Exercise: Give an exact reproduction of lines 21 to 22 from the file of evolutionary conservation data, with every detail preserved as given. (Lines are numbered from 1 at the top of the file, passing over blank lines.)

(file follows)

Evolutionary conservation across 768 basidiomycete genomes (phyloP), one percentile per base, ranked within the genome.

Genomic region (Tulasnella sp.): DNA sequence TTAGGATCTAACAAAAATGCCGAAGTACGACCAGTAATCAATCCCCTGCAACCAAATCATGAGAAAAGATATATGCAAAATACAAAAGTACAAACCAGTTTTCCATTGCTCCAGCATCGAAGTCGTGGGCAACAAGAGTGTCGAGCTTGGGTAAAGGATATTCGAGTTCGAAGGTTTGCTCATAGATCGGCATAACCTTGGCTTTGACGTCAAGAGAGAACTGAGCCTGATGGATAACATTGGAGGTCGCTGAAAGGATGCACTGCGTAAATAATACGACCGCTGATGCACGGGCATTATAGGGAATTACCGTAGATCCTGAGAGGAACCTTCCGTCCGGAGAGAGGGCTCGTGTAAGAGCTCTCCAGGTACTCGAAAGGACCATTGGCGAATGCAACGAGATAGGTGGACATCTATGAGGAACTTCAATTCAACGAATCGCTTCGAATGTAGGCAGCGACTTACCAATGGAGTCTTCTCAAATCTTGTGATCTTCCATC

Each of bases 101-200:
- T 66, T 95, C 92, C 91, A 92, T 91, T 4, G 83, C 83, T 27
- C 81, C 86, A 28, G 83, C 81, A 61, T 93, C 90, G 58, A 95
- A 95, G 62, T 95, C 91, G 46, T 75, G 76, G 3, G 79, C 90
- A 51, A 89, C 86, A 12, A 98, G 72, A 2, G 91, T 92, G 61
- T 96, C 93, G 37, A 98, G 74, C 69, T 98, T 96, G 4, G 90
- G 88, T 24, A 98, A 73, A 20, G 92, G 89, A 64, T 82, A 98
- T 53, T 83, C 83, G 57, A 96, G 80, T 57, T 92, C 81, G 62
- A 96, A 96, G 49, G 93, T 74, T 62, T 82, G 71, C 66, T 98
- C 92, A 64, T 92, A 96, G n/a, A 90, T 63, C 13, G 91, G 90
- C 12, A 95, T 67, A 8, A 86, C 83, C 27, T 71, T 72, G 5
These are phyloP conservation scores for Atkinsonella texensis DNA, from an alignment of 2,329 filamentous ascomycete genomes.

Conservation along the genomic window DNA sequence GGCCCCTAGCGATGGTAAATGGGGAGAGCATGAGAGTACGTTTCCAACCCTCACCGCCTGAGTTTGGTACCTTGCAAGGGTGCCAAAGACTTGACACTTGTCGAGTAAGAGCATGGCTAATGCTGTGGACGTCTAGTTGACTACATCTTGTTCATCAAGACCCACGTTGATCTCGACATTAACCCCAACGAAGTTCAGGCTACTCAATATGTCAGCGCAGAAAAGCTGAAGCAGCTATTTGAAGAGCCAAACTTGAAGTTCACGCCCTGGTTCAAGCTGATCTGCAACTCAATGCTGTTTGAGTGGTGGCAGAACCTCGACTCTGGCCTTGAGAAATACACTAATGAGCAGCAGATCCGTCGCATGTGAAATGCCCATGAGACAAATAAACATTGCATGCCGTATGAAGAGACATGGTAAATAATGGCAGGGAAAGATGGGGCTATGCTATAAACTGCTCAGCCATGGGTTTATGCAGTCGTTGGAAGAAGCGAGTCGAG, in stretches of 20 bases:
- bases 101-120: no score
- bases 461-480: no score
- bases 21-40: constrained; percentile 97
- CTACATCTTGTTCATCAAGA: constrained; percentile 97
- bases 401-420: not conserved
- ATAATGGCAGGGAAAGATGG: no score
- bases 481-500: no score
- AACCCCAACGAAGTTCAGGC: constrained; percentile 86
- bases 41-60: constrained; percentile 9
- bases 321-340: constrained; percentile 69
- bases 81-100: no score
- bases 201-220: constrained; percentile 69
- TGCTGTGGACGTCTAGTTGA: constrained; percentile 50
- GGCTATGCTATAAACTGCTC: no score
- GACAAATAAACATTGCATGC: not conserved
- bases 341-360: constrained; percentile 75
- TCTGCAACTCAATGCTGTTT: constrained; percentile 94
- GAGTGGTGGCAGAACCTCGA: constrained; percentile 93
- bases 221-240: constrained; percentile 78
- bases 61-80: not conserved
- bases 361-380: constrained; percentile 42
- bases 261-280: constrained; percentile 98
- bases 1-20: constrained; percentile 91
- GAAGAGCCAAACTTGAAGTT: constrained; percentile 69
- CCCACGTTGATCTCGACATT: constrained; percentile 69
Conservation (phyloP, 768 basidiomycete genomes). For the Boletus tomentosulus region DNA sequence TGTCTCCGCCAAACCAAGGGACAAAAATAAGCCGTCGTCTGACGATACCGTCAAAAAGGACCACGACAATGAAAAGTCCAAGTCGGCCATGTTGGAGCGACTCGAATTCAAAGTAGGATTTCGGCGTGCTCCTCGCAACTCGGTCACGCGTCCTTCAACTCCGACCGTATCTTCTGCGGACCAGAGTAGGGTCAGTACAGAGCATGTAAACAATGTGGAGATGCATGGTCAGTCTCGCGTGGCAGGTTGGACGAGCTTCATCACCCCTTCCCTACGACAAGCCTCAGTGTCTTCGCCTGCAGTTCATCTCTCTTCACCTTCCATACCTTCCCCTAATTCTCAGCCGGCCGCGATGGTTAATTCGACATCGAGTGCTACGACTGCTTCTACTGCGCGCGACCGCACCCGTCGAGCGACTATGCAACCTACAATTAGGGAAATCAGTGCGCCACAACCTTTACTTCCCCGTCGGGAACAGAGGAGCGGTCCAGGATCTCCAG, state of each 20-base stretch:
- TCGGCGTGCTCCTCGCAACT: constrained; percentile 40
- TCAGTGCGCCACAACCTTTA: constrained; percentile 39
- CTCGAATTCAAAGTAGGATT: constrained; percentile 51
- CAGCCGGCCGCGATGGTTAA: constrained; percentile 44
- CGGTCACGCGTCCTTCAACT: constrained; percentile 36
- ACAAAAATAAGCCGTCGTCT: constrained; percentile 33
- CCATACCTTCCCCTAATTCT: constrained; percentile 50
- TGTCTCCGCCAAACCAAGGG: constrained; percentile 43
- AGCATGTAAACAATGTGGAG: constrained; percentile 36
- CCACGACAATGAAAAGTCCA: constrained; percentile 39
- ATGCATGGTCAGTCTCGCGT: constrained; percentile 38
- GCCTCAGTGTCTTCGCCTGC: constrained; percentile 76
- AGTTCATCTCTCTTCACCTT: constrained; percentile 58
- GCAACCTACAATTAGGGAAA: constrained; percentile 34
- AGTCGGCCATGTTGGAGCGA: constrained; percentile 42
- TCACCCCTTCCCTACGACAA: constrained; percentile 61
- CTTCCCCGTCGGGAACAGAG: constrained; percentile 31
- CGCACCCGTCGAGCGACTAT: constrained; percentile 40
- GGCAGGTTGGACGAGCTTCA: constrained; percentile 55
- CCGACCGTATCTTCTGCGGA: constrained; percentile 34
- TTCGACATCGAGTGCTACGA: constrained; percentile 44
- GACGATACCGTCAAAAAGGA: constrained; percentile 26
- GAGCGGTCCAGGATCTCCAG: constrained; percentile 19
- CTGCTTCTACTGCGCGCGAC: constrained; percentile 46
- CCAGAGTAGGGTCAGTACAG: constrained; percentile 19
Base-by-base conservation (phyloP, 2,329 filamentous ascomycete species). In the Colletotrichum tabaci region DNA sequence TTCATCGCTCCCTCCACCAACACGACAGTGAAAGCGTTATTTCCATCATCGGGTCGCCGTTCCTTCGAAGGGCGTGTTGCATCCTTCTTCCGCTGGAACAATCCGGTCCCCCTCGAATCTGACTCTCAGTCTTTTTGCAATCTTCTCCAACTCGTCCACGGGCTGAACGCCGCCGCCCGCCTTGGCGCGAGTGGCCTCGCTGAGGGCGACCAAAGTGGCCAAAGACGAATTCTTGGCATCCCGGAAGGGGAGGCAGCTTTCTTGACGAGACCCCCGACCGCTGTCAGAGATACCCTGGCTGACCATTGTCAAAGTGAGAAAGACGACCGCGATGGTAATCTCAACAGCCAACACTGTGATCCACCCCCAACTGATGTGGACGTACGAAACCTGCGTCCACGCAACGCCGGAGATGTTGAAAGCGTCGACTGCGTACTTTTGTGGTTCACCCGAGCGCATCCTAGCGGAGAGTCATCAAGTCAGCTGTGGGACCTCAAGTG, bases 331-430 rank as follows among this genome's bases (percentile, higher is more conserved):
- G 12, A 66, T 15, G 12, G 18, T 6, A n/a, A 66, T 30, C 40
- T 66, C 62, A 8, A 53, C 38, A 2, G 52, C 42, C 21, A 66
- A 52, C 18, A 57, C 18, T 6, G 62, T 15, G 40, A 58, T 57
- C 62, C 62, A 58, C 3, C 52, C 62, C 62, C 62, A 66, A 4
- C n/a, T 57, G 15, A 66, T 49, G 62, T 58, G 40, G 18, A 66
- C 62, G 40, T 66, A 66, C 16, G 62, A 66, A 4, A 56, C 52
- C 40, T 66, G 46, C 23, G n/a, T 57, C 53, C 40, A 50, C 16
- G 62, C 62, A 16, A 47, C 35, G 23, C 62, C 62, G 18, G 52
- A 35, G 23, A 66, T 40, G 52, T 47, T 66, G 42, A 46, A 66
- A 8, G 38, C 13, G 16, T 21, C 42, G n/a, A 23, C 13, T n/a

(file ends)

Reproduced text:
- ATAATGGCAGGGAAAGATGG: no score
- bases 481-500: no score